Why Moving to an Independent Living Community Makes Good Sense

February 02, 2018 in: Independent living in Santa Fe, NM,

Have you ever wondered that offering seniors the benefit of independent living is like giving them wings? Just because they have aged and have certain needs does not mean you should leave them in a nursing home at the mercy of people who monitor their every move 24/7.

Independent living gives seniors the opportunity to live freely and participate in various activities, where they meet like-minded people. They make their own choices and have complete control over decisions that affect their lives.

The Philosophies of Independent Living

Every human life holds value

Whatever the impairment, everyone has the right to exert their choices

Even disabled people should be given the right to take part in the society fully

They should be given control of their lives

The three most common signs that tell you that it’s time to move into assisted living are aggression and irritability, burdensome chores and fuzzy memory. These signs indicate that you are no longer capable of living on your own and need some kind of medical assistance during the day.

So, why does it make good sense to move to an independent living facility when you retire? Following are some points that will convince you that the next choice you make will affect your basic rights:

  • You make your own decisions that affect your life
  • You are no longer put into bed by people who you don’t like
  • You can wake up and sleep at any time
  • You are no longer denied any rights
  • You can choose your own personal assistance
  • You are provided with basic services that make your life easy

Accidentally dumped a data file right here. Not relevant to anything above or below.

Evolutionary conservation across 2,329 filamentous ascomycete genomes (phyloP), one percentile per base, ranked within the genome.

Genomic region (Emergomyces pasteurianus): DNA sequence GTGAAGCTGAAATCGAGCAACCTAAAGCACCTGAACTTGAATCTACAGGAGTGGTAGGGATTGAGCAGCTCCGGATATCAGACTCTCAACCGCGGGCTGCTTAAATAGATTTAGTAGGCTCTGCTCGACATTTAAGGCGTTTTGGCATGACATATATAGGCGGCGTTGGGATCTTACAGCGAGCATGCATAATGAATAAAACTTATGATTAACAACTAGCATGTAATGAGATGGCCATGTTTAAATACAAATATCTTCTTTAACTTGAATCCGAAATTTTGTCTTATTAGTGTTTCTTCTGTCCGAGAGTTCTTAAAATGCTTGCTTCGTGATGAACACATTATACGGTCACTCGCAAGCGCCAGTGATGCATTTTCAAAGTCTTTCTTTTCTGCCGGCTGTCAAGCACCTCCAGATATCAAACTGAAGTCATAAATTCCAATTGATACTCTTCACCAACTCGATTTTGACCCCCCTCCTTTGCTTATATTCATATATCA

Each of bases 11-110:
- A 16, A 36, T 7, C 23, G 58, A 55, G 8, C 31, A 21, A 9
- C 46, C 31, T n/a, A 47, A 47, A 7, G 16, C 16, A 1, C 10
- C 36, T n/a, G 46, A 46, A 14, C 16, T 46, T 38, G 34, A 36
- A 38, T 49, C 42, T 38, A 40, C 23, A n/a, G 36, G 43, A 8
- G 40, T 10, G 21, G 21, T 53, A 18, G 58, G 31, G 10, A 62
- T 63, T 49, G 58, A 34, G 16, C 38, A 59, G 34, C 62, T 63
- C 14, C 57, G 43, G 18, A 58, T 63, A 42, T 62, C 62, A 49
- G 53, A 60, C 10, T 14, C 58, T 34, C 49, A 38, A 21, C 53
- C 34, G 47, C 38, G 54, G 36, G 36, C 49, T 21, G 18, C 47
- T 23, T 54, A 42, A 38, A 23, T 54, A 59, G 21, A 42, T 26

• You have a decent house, which you can decorate to your liking and call it your own
  • You are given the choice to take a decision regarding your daily life
  • You can eat whatever you like and can even get it delivered to your apartment
  • You have control over your money unless your eldest is acting as the power of attorney
  • You can hire transportation and go wherever you want. You can even hire a supervisor for your trips who will guide you on your tours
  • Your social life is much better, which gives you the opportunity to go to the movies or take a holiday with your new friends
  • You have the chance to form a relationship with someone now that you are in a gathering of people who have a similar life structure
  • You can get further education or a job within the community that is suited to your skills
  • You get back your sense of dignity and privacy

All these points paint a happy picture that a senior can associate with. Often, nursing homes take away these rights from you and confine you to a room where the only outside interaction you receive is from the person who comes to deliver your medicine and meals.

Now imagine living in a facility where you are your own boss and have the freedom to do anything you want. This is what happiness looks like when living in an assisted facility.